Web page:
I have always had strong feelings about books. Books have been such a big part of my life that it impossible not to develop feelings about them. Lately, however, while my opinions remain strong, I’v found that they have changed in a fundamental way.
For as long as I can remember, I have always tried to treat my books gently. The thought of a creased page corner to bookmark a page filled me with horror. I always handled paperback books with tenderness, taking particular care not to crack the spine of the book. When I read a hardcover book with a dust jacket, I was always careful to remove the dust jacket so as not to damage it in the handling of the book. I was often loathe to loan out books out of fear that the person to whom I lent the book, regardless of how much I trusted them, would not uphold my standards of reverence for the tomes.
I find these day, however, that I no longer feel this way. My reverence for books has never been higher, but looking back on my gentle treatment of books over the last twenty years or so, I see what appears to be now as silly, and even selfish behavior with respect to books. Indeed, my opinion on the handling of books has taken an almost 180 degree turn. Here are just a few of the ways my opinions have changed.
Books should be used, and well-used at that
Books tell two stories: the story the author has written, and the story of readers interaction with that writing. Whereas folding down a page corner to marks a spot in the book used to look like a desecration to me, I now see it as a reader’s interaction with the book. The creased page may simply provide history: where the reader paused in their reading. On the other hand, it may provide other insights. It may be a place that the reader found particularly insightful, or particularly annoying.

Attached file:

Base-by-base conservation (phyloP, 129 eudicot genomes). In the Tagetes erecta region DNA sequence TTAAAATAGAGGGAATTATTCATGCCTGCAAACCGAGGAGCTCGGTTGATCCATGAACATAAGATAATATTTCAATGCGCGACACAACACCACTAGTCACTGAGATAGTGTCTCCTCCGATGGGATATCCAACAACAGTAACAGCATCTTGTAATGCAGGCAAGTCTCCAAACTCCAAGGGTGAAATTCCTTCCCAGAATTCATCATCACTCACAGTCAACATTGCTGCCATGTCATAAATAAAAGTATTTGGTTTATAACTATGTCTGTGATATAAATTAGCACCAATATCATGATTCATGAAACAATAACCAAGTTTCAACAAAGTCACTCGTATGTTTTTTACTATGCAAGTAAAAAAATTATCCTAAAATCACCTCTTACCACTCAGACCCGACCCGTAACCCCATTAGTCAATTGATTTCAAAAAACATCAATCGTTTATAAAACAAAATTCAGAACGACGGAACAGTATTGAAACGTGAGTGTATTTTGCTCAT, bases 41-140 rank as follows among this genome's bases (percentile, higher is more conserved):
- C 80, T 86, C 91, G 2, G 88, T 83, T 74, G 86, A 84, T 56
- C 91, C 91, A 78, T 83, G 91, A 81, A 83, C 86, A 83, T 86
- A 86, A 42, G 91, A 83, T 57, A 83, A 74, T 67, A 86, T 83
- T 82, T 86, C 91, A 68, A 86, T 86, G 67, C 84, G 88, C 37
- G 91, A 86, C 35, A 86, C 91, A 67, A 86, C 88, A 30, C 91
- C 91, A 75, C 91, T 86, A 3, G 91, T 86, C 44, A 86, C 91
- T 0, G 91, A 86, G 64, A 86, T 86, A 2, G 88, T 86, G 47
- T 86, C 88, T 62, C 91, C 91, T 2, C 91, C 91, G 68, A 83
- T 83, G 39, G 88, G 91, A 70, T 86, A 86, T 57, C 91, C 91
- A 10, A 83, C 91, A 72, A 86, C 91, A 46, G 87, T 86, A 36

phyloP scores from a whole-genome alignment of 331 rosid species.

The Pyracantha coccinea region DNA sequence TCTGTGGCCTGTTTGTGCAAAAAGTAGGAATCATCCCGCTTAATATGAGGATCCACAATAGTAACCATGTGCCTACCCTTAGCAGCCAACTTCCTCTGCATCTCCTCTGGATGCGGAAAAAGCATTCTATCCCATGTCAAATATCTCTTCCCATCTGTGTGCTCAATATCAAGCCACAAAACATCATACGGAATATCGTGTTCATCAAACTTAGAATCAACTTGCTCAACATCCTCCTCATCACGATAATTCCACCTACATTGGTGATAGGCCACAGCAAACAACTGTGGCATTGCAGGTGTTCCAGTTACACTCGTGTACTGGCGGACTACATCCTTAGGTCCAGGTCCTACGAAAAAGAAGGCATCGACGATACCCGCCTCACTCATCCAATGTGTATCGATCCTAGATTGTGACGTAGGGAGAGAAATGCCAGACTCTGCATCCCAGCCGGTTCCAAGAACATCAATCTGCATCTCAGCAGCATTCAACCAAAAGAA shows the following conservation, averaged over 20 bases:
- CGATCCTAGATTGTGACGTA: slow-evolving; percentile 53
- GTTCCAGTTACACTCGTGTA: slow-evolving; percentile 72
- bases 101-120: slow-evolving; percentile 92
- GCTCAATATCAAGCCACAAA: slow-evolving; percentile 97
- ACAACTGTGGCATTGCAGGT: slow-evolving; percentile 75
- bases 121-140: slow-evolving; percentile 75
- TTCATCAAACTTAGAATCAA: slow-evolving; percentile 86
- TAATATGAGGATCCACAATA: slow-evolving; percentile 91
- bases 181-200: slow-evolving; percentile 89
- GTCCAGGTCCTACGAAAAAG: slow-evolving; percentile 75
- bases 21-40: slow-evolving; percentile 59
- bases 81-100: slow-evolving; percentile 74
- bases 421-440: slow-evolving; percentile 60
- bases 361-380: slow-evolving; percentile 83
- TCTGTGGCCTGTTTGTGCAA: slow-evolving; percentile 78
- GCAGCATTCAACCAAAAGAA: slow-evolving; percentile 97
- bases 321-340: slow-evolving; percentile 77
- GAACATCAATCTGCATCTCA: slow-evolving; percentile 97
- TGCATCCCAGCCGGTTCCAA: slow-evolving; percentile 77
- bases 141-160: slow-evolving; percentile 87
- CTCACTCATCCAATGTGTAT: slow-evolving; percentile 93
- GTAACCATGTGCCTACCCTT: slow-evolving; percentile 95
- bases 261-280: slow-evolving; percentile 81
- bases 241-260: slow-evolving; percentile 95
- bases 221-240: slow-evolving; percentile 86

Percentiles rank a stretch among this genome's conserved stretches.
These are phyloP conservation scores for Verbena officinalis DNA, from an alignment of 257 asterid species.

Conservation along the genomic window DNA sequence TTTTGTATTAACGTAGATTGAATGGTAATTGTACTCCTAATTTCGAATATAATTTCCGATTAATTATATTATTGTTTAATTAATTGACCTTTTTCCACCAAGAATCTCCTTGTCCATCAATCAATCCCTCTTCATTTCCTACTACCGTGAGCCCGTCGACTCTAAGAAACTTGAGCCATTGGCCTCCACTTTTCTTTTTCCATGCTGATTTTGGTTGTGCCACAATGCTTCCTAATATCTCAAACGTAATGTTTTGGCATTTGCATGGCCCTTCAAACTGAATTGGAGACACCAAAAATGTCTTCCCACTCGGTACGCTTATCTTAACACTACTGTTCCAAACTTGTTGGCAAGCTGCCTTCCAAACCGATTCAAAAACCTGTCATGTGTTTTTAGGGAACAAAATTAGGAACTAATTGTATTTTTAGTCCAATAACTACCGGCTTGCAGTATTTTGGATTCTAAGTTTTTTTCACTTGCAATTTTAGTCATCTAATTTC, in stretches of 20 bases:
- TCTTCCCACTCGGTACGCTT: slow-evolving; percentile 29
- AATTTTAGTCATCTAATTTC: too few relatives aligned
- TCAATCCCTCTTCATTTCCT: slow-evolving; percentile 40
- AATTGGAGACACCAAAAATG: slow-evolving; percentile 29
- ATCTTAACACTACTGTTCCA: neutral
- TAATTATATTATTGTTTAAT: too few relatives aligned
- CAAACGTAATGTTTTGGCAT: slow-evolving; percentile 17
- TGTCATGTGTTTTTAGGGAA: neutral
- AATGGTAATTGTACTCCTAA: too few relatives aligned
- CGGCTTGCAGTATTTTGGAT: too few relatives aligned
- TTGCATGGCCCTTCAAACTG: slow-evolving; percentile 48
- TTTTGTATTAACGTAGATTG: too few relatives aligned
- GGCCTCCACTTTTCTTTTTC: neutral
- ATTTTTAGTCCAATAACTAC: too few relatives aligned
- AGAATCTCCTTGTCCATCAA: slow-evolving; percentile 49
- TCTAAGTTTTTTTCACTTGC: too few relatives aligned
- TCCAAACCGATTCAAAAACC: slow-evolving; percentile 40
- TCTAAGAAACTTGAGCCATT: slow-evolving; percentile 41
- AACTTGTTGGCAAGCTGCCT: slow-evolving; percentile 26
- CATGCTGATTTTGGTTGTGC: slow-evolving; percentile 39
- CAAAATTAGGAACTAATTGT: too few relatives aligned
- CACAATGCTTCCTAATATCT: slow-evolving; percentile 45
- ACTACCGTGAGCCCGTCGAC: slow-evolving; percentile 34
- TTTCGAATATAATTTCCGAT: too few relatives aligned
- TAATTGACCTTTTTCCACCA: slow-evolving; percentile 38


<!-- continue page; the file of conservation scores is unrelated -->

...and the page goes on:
A pristine book looks good on a shelf or in a collection, but a pristine book is also very likely an unread book, and what good is an unread book. Whereas I used to love the way a brand new hardcover book looked freshly arrived home from the bookstore, I now find that I much prefer the look of a well-used book. A book with a wrinkled dust jacket, and with page edges yellowed from constant touching is a beautiful sight. Indeed, sitting down with a pristine book and reading it so well that by the time the book is finished, it looks well-used has become an almost sublime experience for me.
It has also made me realize that the unique aspect of wandering the stacks of a used book store, or a library , is the fact that all of the books there are well-used, and often by many people. It is quite an accomplishment to produce a book that many people want to read, and for which many copies are printed. It is an exceptional accomplishment when a single copy is read again and again by either the same person, or many people.
Today, there is nothing that looks so good to me as well-worn book. Indeed, I see a well-worn book as a book of the happiest sort. And while I am a big fan of e-books and audiobooks, even a oft-read or listened to e-book or audiobook lacks a well-worn look.